The third and final volume of the first collected edition of Hogg's letters reveals his versatility in old age. In 1832 he visits London for the first time and becomes the literary lion of the season. As communications improve in the early 1830s he explores the possibility of writing for American periodicals, and deals (mostly) gracefully with the various claims made on his time as a celebrity author. The loss of old friends is compensated for by a circle of young admirers and protégés, and Hogg turns an acutely observant eye on an age of cheap periodicals and of political reform.
About the Author
So wonderful a treat that one wishes it weren't the final volume in the series.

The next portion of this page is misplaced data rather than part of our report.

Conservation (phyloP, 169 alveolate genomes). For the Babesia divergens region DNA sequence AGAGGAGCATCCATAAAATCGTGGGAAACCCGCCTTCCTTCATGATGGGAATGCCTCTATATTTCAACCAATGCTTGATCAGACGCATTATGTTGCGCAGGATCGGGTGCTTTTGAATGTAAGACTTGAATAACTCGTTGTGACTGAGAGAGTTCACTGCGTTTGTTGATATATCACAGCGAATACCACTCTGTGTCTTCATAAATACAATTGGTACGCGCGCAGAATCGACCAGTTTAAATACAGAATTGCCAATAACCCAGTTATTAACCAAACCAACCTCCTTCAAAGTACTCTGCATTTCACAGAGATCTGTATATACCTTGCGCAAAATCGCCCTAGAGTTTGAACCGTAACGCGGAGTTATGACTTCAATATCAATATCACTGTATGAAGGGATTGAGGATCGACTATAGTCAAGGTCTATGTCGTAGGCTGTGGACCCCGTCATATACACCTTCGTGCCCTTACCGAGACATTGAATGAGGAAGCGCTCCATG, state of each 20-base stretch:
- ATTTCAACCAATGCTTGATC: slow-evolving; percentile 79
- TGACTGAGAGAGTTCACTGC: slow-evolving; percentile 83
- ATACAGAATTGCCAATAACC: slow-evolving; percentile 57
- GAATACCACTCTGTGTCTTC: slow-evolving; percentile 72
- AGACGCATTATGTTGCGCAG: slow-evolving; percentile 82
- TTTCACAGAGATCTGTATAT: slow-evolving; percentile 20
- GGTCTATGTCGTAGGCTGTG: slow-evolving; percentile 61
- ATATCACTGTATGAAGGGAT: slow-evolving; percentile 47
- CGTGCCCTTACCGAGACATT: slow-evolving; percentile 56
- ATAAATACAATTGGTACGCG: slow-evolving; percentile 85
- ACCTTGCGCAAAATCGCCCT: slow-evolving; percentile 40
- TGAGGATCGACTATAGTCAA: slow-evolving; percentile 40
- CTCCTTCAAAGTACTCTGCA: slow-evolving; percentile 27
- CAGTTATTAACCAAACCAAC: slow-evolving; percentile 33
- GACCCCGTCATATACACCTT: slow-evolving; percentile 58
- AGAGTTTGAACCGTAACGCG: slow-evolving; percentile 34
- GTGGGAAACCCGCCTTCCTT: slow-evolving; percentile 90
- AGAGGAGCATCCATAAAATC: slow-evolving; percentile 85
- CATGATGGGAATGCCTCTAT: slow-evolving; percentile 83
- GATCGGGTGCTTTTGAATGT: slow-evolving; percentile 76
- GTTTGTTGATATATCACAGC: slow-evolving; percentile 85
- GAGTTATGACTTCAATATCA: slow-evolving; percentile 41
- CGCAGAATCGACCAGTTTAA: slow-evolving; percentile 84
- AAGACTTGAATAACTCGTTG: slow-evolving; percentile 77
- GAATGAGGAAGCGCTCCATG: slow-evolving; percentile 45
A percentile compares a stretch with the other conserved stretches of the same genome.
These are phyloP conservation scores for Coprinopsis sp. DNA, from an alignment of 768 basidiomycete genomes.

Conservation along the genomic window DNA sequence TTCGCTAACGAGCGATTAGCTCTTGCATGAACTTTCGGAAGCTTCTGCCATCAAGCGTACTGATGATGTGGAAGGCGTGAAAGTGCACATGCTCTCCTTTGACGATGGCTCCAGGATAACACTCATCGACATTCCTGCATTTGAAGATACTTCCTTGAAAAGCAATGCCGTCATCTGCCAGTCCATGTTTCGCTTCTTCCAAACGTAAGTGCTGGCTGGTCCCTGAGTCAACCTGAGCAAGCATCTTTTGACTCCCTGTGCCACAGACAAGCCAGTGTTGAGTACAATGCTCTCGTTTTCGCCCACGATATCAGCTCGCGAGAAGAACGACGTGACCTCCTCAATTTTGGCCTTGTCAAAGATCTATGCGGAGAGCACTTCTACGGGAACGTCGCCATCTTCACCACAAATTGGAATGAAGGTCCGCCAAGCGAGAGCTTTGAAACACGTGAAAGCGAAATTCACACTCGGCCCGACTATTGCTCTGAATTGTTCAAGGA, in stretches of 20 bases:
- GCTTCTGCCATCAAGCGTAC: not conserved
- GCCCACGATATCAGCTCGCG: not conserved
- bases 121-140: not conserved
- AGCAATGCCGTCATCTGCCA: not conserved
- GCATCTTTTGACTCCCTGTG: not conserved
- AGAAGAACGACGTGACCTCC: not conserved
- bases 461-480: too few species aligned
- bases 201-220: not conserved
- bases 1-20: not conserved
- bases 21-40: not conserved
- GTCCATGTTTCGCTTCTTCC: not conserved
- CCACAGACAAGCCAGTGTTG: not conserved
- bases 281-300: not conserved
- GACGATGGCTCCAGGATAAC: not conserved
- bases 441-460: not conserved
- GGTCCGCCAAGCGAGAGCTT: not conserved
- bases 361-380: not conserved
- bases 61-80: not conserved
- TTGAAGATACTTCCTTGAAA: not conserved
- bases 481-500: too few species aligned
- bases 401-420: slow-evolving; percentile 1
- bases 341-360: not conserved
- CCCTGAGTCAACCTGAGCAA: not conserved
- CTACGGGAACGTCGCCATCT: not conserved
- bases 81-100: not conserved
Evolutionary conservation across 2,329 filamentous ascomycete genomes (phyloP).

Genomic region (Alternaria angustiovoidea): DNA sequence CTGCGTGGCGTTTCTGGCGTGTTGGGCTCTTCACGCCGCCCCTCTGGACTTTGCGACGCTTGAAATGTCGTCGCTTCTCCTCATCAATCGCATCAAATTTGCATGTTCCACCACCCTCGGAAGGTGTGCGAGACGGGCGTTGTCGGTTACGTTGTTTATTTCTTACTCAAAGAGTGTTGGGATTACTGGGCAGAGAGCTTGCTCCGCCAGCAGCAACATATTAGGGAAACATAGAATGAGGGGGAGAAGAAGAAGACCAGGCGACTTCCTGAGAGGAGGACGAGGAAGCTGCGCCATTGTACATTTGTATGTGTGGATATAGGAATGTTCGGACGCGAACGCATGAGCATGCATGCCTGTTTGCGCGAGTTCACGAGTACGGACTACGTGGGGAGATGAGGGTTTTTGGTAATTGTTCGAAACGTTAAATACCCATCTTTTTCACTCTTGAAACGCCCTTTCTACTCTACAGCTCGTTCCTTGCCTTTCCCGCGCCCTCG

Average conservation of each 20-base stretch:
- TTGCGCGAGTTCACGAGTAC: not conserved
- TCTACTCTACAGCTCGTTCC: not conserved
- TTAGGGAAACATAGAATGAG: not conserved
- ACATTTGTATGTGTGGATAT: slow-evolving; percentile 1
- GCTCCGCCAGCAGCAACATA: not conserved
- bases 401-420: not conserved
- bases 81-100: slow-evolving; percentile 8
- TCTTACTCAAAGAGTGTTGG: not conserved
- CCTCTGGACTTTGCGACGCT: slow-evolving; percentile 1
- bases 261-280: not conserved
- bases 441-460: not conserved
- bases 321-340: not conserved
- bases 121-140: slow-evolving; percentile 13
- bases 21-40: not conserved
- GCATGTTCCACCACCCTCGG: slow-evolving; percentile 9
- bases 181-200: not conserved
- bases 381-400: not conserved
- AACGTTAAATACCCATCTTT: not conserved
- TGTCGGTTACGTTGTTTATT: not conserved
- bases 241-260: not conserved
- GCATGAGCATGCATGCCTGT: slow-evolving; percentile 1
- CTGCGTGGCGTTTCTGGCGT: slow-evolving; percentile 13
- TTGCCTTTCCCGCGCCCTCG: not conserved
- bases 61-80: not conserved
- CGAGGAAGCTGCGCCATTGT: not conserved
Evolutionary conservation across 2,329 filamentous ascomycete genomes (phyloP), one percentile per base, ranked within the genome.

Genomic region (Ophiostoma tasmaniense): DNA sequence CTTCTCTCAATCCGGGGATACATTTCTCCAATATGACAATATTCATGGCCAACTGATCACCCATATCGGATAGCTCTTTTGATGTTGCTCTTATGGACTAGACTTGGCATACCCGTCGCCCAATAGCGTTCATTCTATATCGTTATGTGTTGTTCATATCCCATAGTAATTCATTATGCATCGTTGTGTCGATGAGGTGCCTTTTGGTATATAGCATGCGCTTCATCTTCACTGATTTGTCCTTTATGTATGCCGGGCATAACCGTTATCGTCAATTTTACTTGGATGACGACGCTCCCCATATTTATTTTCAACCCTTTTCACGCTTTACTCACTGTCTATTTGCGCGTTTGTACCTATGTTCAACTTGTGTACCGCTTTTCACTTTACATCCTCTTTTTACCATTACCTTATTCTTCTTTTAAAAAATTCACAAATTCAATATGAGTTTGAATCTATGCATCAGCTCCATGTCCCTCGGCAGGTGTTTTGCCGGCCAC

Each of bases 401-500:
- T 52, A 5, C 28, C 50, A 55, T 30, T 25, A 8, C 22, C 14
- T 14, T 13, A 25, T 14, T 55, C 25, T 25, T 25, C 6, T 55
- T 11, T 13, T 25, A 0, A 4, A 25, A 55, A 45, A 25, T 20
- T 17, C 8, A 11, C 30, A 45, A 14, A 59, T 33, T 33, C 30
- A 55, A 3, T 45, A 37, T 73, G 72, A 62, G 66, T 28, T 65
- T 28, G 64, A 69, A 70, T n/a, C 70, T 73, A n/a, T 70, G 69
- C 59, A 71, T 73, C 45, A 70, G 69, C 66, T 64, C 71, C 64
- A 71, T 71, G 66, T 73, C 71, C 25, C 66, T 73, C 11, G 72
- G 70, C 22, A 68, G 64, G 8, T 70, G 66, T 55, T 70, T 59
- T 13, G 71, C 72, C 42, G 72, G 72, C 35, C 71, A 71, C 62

Editing the Letters gives as thorough a knowledge of a writer like Hogg as could be hoped for: and Hughes and her colleagues display scrupulous scholarship in an exemplary way, for the reader to consult without losing the thread.
The letters that comprise this three-volume set provide a wealth of fresh material for students of Hogg and Scottish literature specifically, and for researchers of early nineteenth-century literature, culture, and history more generally.... ...the third volume of his correspondence offers an especially thorough and 'thick' account of his literary activity.